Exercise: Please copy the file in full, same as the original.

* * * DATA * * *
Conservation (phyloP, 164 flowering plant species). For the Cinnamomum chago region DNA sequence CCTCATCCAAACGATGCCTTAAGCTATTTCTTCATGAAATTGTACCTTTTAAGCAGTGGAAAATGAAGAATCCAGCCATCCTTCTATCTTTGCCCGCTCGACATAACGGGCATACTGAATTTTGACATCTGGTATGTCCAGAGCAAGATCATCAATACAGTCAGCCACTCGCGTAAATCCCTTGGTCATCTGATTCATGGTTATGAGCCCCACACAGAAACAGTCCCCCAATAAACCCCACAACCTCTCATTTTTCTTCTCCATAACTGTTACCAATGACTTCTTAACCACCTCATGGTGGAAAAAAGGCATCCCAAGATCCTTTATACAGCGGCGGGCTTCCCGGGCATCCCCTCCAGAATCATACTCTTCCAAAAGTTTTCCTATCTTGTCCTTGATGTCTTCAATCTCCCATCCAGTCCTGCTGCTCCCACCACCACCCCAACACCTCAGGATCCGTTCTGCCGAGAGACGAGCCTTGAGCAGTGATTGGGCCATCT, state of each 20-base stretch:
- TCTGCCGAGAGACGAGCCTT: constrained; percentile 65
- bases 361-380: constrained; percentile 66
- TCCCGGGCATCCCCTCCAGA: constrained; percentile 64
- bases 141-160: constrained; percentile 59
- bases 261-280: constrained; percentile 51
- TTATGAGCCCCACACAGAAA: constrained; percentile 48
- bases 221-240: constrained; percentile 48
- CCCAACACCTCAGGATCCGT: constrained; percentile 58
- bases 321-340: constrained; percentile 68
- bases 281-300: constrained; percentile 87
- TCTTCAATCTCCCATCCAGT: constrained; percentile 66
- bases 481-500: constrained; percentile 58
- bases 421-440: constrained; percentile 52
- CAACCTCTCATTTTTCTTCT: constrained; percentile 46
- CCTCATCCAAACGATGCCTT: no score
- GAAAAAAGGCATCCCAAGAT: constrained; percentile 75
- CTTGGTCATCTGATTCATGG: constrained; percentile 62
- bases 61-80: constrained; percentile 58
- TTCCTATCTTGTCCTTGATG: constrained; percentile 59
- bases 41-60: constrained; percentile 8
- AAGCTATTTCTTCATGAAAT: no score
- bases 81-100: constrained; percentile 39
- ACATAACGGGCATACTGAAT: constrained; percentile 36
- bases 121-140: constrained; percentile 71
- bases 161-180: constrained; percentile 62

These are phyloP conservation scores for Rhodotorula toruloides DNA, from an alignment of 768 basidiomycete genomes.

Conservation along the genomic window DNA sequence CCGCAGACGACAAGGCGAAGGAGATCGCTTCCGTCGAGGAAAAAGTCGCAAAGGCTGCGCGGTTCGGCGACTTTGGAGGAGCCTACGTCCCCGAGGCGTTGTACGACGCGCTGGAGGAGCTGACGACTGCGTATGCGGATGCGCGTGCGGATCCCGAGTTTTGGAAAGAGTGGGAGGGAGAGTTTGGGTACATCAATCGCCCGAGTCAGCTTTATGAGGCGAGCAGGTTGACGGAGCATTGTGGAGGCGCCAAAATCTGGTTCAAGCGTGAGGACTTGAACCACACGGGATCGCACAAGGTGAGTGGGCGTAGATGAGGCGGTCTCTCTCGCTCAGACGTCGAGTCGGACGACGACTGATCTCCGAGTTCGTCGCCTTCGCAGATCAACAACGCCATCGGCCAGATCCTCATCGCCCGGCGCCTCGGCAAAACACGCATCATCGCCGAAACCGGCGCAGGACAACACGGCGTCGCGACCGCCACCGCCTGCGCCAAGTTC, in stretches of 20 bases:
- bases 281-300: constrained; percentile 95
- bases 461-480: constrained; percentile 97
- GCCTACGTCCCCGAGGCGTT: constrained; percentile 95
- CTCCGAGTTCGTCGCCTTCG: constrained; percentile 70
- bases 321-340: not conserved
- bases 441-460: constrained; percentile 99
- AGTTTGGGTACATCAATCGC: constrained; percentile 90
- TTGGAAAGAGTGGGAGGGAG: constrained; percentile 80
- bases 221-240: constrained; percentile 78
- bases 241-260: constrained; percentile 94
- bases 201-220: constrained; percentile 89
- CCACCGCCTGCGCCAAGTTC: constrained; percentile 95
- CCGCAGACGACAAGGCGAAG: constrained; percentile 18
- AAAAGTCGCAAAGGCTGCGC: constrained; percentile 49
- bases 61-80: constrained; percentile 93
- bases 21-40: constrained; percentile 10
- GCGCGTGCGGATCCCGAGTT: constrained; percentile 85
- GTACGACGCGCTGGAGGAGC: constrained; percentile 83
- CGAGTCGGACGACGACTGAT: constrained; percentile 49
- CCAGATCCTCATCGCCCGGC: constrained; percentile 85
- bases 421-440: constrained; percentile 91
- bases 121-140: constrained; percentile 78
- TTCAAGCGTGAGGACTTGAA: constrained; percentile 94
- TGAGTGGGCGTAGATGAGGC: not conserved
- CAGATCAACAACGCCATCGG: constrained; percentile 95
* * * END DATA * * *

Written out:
Conservation (phyloP, 164 flowering plant species). For the Cinnamomum chago region DNA sequence CCTCATCCAAACGATGCCTTAAGCTATTTCTTCATGAAATTGTACCTTTTAAGCAGTGGAAAATGAAGAATCCAGCCATCCTTCTATCTTTGCCCGCTCGACATAACGGGCATACTGAATTTTGACATCTGGTATGTCCAGAGCAAGATCATCAATACAGTCAGCCACTCGCGTAAATCCCTTGGTCATCTGATTCATGGTTATGAGCCCCACACAGAAACAGTCCCCCAATAAACCCCACAACCTCTCATTTTTCTTCTCCATAACTGTTACCAATGACTTCTTAACCACCTCATGGTGGAAAAAAGGCATCCCAAGATCCTTTATACAGCGGCGGGCTTCCCGGGCATCCCCTCCAGAATCATACTCTTCCAAAAGTTTTCCTATCTTGTCCTTGATGTCTTCAATCTCCCATCCAGTCCTGCTGCTCCCACCACCACCCCAACACCTCAGGATCCGTTCTGCCGAGAGACGAGCCTTGAGCAGTGATTGGGCCATCT, state of each 20-base stretch:
- TCTGCCGAGAGACGAGCCTT: constrained; percentile 65
- bases 361-380: constrained; percentile 66
- TCCCGGGCATCCCCTCCAGA: constrained; percentile 64
- bases 141-160: constrained; percentile 59
- bases 261-280: constrained; percentile 51
- TTATGAGCCCCACACAGAAA: constrained; percentile 48
- bases 221-240: constrained; percentile 48
- CCCAACACCTCAGGATCCGT: constrained; percentile 58
- bases 321-340: constrained; percentile 68
- bases 281-300: constrained; percentile 87
- TCTTCAATCTCCCATCCAGT: constrained; percentile 66
- bases 481-500: constrained; percentile 58
- bases 421-440: constrained; percentile 52
- CAACCTCTCATTTTTCTTCT: constrained; percentile 46
- CCTCATCCAAACGATGCCTT: no score
- GAAAAAAGGCATCCCAAGAT: constrained; percentile 75
- CTTGGTCATCTGATTCATGG: constrained; percentile 62
- bases 61-80: constrained; percentile 58
- TTCCTATCTTGTCCTTGATG: constrained; percentile 59
- bases 41-60: constrained; percentile 8
- AAGCTATTTCTTCATGAAAT: no score
- bases 81-100: constrained; percentile 39
- ACATAACGGGCATACTGAAT: constrained; percentile 36
- bases 121-140: constrained; percentile 71
- bases 161-180: constrained; percentile 62

These are phyloP conservation scores for Rhodotorula toruloides DNA, from an alignment of 768 basidiomycete genomes.

Conservation along the genomic window DNA sequence CCGCAGACGACAAGGCGAAGGAGATCGCTTCCGTCGAGGAAAAAGTCGCAAAGGCTGCGCGGTTCGGCGACTTTGGAGGAGCCTACGTCCCCGAGGCGTTGTACGACGCGCTGGAGGAGCTGACGACTGCGTATGCGGATGCGCGTGCGGATCCCGAGTTTTGGAAAGAGTGGGAGGGAGAGTTTGGGTACATCAATCGCCCGAGTCAGCTTTATGAGGCGAGCAGGTTGACGGAGCATTGTGGAGGCGCCAAAATCTGGTTCAAGCGTGAGGACTTGAACCACACGGGATCGCACAAGGTGAGTGGGCGTAGATGAGGCGGTCTCTCTCGCTCAGACGTCGAGTCGGACGACGACTGATCTCCGAGTTCGTCGCCTTCGCAGATCAACAACGCCATCGGCCAGATCCTCATCGCCCGGCGCCTCGGCAAAACACGCATCATCGCCGAAACCGGCGCAGGACAACACGGCGTCGCGACCGCCACCGCCTGCGCCAAGTTC, in stretches of 20 bases:
- bases 281-300: constrained; percentile 95
- bases 461-480: constrained; percentile 97
- GCCTACGTCCCCGAGGCGTT: constrained; percentile 95
- CTCCGAGTTCGTCGCCTTCG: constrained; percentile 70
- bases 321-340: not conserved
- bases 441-460: constrained; percentile 99
- AGTTTGGGTACATCAATCGC: constrained; percentile 90
- TTGGAAAGAGTGGGAGGGAG: constrained; percentile 80
- bases 221-240: constrained; percentile 78
- bases 241-260: constrained; percentile 94
- bases 201-220: constrained; percentile 89
- CCACCGCCTGCGCCAAGTTC: constrained; percentile 95
- CCGCAGACGACAAGGCGAAG: constrained; percentile 18
- AAAAGTCGCAAAGGCTGCGC: constrained; percentile 49
- bases 61-80: constrained; percentile 93
- bases 21-40: constrained; percentile 10
- GCGCGTGCGGATCCCGAGTT: constrained; percentile 85
- GTACGACGCGCTGGAGGAGC: constrained; percentile 83
- CGAGTCGGACGACGACTGAT: constrained; percentile 49
- CCAGATCCTCATCGCCCGGC: constrained; percentile 85
- bases 421-440: constrained; percentile 91
- bases 121-140: constrained; percentile 78
- TTCAAGCGTGAGGACTTGAA: constrained; percentile 94
- TGAGTGGGCGTAGATGAGGC: not conserved
- CAGATCAACAACGCCATCGG: constrained; percentile 95